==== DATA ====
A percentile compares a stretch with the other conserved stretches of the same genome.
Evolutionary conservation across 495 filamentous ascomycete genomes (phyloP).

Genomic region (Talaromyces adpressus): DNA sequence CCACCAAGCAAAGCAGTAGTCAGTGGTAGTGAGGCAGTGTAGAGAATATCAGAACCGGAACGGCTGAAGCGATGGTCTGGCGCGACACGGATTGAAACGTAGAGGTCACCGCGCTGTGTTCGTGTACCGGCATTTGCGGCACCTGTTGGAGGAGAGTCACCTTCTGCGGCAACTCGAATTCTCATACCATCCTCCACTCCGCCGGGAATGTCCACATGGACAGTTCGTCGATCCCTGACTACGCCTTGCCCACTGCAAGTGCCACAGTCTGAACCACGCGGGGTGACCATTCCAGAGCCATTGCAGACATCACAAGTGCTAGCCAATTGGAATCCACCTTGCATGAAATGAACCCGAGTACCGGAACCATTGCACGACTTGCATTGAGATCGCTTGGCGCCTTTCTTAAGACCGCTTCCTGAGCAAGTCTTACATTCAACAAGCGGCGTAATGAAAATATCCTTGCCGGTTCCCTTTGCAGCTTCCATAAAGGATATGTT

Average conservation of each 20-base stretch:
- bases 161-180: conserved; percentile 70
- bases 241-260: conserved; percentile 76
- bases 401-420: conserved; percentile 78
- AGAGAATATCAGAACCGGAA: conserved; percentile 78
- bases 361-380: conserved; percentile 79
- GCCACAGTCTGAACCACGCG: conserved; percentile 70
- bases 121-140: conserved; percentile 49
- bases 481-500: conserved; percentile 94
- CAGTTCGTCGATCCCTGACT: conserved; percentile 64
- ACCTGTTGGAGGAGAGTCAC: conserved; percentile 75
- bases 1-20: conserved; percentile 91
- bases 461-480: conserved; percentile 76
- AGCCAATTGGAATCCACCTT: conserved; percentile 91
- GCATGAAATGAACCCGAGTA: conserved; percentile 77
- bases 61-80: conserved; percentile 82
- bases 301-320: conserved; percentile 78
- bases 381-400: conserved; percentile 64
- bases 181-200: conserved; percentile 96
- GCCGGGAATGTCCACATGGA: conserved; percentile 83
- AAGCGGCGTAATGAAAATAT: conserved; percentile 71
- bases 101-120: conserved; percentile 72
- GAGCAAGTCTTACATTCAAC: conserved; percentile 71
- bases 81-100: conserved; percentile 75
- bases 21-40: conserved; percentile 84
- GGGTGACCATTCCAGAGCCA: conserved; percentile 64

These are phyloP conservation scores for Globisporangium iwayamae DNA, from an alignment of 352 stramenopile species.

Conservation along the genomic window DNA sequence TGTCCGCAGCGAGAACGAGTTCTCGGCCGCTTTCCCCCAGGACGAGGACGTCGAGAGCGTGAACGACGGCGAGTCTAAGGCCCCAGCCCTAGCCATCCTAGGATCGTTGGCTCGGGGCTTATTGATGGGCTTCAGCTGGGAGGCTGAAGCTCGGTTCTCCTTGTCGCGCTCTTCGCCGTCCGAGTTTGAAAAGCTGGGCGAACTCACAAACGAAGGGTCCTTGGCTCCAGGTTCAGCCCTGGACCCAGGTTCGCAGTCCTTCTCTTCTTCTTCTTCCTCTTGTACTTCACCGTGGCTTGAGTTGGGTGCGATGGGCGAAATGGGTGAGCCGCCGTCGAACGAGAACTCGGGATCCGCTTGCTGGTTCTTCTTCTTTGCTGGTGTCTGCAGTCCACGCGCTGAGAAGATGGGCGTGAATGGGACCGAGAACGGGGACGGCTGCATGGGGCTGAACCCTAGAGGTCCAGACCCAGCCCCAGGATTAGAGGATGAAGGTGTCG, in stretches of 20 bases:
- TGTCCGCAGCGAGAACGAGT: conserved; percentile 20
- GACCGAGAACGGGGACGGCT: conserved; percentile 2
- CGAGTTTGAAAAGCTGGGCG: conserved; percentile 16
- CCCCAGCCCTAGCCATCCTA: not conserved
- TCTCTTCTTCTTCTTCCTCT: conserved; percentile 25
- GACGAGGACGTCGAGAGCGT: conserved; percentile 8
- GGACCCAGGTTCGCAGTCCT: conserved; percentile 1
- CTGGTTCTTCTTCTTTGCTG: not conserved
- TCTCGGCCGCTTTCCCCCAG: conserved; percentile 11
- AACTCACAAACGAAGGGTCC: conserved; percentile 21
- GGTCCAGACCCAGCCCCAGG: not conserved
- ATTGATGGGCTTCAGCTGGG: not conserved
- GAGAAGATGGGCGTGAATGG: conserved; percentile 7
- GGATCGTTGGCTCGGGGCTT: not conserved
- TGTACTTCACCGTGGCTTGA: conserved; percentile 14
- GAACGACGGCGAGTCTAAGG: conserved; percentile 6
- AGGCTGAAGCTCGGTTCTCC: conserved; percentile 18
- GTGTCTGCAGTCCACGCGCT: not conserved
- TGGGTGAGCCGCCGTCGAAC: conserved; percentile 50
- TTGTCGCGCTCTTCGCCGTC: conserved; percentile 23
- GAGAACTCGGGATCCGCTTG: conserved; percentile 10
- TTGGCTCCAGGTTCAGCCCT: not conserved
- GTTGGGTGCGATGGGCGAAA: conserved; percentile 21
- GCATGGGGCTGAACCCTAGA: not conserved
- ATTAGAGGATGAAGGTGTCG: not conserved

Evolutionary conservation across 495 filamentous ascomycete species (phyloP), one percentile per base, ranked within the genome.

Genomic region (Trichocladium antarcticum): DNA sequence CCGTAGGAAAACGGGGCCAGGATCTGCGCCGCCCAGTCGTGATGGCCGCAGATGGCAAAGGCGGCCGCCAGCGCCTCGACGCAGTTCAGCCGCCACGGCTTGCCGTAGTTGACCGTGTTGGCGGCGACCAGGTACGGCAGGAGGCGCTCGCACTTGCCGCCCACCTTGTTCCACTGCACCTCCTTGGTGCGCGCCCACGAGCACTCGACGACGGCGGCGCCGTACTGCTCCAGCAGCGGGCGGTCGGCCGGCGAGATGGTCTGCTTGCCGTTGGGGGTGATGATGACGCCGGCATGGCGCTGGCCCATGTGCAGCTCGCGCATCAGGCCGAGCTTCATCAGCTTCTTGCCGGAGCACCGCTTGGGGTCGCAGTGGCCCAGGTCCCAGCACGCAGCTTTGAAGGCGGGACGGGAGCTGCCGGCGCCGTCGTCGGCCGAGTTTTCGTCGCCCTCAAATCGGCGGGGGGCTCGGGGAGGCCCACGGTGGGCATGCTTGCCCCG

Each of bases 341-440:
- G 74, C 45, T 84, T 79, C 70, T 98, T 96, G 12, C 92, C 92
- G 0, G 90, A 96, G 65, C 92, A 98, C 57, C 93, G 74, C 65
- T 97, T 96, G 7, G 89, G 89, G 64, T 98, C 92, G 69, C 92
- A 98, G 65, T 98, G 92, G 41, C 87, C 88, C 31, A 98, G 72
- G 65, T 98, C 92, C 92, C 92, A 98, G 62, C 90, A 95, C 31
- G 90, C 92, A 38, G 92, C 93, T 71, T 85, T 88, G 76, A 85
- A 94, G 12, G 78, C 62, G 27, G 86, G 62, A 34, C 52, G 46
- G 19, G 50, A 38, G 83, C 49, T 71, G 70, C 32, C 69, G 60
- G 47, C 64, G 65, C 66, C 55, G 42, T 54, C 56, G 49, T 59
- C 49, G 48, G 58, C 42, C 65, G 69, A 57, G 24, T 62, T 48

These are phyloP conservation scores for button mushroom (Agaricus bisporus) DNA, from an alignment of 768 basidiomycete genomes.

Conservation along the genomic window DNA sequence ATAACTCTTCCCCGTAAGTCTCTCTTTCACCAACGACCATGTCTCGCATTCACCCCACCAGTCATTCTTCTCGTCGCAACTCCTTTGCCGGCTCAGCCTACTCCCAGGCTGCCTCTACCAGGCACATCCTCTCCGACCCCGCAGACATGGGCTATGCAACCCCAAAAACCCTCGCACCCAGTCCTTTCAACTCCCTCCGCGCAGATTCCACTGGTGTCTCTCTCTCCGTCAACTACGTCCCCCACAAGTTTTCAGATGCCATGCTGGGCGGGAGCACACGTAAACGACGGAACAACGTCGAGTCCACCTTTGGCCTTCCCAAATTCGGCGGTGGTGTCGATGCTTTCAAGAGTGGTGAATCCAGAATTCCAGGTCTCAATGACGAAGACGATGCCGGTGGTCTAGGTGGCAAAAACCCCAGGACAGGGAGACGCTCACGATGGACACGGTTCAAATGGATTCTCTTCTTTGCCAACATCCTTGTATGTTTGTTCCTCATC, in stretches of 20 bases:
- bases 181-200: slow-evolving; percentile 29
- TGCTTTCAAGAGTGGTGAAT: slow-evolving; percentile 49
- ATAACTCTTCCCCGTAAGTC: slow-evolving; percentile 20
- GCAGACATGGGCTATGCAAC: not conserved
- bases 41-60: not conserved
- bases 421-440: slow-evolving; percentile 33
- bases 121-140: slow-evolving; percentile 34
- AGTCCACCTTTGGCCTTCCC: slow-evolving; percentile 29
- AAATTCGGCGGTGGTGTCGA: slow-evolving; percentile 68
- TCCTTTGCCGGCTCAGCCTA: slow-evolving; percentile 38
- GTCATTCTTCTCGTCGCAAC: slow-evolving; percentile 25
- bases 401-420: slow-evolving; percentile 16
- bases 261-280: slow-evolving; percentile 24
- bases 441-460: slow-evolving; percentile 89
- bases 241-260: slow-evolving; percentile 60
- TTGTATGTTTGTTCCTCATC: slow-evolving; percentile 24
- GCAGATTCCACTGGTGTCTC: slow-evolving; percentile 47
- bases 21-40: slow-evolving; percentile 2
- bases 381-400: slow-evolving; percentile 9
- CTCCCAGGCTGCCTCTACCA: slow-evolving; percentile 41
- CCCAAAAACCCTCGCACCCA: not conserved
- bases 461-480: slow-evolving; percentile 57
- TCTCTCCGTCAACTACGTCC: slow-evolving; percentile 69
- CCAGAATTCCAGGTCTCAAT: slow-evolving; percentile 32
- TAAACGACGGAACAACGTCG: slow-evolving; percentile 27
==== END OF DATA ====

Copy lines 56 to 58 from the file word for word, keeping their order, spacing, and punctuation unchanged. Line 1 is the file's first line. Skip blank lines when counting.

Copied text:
- ATTAGAGGATGAAGGTGTCG: not conserved

Evolutionary conservation across 495 filamentous ascomycete species (phyloP), one percentile per base, ranked within the genome.

Genomic region (Trichocladium antarcticum): DNA sequence CCGTAGGAAAACGGGGCCAGGATCTGCGCCGCCCAGTCGTGATGGCCGCAGATGGCAAAGGCGGCCGCCAGCGCCTCGACGCAGTTCAGCCGCCACGGCTTGCCGTAGTTGACCGTGTTGGCGGCGACCAGGTACGGCAGGAGGCGCTCGCACTTGCCGCCCACCTTGTTCCACTGCACCTCCTTGGTGCGCGCCCACGAGCACTCGACGACGGCGGCGCCGTACTGCTCCAGCAGCGGGCGGTCGGCCGGCGAGATGGTCTGCTTGCCGTTGGGGGTGATGATGACGCCGGCATGGCGCTGGCCCATGTGCAGCTCGCGCATCAGGCCGAGCTTCATCAGCTTCTTGCCGGAGCACCGCTTGGGGTCGCAGTGGCCCAGGTCCCAGCACGCAGCTTTGAAGGCGGGACGGGAGCTGCCGGCGCCGTCGTCGGCCGAGTTTTCGTCGCCCTCAAATCGGCGGGGGGCTCGGGGAGGCCCACGGTGGGCATGCTTGCCCCG